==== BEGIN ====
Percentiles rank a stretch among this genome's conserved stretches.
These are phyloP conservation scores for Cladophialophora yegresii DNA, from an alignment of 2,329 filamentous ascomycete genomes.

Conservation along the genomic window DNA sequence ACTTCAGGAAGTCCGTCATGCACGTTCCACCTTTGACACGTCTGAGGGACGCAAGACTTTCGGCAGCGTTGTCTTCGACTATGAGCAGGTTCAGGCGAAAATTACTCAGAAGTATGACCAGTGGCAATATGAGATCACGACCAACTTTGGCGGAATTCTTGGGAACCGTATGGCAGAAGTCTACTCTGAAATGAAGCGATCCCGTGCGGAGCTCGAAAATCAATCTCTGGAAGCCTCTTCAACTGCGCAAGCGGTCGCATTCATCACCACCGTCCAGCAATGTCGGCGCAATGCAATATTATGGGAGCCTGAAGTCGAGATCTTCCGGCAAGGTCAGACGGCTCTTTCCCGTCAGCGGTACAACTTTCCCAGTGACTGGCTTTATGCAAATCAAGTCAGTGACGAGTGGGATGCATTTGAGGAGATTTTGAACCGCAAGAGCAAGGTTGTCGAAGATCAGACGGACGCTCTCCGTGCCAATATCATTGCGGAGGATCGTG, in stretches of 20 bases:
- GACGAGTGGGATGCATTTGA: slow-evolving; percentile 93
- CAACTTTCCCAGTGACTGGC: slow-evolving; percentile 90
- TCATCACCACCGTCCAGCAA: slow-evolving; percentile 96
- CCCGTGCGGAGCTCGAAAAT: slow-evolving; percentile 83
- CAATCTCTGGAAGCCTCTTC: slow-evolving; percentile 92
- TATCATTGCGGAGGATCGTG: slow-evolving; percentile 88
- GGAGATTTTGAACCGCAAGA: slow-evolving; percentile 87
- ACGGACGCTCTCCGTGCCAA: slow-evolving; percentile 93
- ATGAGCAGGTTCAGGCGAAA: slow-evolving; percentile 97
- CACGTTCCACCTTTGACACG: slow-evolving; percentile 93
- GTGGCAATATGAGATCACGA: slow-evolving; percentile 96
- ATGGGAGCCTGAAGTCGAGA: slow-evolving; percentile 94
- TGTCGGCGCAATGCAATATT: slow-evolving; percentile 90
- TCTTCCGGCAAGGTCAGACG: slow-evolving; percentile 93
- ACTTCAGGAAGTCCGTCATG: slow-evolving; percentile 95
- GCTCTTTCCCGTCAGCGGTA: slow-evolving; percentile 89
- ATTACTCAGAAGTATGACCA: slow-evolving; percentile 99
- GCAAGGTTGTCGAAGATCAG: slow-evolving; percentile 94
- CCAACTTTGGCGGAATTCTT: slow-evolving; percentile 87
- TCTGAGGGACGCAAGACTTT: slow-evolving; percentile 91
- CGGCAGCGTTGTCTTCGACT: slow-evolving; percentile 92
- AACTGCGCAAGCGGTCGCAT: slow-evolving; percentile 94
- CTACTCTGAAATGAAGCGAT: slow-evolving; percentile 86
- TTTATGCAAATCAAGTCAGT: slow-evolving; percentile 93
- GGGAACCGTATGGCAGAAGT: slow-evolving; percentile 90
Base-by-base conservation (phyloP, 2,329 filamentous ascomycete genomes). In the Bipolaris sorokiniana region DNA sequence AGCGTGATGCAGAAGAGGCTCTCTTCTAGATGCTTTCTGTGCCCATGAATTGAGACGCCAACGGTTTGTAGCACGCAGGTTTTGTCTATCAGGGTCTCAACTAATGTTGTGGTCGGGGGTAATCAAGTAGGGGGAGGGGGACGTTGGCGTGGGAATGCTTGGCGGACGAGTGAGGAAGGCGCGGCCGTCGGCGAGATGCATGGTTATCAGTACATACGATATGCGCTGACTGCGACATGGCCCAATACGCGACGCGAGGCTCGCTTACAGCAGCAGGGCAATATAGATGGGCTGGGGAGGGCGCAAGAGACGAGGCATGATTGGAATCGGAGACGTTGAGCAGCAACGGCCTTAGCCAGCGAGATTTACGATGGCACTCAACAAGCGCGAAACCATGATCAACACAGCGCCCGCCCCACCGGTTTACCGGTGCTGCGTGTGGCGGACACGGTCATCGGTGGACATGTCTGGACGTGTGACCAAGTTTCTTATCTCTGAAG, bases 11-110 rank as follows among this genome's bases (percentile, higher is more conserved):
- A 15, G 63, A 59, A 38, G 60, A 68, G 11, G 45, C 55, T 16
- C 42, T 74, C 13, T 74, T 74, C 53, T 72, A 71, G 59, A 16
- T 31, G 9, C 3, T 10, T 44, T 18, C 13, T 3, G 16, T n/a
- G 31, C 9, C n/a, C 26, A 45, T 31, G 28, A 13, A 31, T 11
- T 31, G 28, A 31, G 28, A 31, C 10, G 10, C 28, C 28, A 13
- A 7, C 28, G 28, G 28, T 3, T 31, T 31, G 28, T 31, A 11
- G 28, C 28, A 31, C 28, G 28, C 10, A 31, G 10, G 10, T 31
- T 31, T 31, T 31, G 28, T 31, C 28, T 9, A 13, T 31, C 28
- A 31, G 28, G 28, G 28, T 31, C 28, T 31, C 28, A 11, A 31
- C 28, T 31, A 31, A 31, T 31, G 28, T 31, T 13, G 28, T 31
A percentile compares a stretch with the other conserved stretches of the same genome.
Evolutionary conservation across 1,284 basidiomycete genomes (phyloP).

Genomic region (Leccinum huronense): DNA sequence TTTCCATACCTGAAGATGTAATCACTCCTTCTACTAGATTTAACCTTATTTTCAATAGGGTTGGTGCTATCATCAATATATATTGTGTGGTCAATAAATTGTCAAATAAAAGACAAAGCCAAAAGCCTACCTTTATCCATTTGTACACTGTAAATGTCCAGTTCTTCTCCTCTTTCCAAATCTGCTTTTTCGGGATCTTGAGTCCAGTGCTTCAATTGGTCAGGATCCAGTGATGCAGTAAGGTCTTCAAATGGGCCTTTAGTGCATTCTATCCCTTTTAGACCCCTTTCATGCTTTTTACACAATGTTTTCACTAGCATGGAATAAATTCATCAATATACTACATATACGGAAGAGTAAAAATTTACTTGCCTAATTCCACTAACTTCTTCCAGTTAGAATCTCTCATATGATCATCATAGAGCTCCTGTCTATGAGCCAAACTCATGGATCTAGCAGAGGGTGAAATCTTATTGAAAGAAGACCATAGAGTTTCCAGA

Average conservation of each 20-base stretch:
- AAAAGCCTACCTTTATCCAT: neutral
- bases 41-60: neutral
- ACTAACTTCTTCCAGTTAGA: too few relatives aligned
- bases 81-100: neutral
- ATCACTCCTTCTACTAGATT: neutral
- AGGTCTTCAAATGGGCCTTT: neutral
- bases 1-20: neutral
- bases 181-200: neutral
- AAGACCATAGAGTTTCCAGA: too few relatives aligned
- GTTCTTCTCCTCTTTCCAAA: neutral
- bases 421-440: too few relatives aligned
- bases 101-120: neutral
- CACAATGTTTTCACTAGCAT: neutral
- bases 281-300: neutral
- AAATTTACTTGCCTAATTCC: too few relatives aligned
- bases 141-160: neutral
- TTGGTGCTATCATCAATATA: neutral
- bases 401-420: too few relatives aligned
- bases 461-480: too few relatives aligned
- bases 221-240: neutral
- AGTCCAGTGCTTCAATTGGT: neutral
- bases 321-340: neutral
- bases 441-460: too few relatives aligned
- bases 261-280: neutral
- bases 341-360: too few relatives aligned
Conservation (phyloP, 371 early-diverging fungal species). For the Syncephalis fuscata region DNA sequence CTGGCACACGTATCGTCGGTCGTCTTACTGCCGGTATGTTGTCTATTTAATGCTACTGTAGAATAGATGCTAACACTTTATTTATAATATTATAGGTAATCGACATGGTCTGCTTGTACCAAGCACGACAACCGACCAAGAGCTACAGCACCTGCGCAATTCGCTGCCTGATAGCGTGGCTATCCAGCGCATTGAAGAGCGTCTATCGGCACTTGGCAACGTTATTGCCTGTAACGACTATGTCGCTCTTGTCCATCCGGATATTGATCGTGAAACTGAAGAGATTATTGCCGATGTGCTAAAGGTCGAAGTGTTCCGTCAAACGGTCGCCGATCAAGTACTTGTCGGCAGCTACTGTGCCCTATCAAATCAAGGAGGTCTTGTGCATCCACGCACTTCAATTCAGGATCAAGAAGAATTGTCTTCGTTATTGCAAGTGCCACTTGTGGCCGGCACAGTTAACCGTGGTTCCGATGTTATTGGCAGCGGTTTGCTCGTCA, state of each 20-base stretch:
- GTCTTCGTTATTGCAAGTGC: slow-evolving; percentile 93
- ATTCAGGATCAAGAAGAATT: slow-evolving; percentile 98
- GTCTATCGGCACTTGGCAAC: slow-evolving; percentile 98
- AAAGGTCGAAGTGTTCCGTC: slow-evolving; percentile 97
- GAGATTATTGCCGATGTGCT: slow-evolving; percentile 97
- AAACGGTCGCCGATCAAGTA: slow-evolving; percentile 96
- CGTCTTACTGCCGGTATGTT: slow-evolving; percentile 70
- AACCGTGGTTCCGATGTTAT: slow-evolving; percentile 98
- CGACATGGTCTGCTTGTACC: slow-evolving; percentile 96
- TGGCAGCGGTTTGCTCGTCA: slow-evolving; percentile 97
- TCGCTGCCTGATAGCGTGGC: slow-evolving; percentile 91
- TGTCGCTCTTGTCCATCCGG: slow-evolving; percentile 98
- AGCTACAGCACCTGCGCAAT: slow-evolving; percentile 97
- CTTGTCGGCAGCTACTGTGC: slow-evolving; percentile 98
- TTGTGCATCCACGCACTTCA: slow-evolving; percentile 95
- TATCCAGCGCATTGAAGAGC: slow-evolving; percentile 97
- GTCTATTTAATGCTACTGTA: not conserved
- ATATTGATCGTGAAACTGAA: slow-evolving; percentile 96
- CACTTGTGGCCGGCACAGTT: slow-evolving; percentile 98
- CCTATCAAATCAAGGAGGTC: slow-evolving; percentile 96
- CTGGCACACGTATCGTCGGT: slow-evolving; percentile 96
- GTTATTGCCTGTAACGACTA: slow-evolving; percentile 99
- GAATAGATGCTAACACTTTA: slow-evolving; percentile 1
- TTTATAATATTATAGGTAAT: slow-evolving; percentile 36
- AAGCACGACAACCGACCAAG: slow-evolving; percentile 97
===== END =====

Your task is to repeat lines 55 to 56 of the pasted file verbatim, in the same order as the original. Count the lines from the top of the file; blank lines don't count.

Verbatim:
- bases 101-120: neutral
- CACAATGTTTTCACTAGCAT: neutral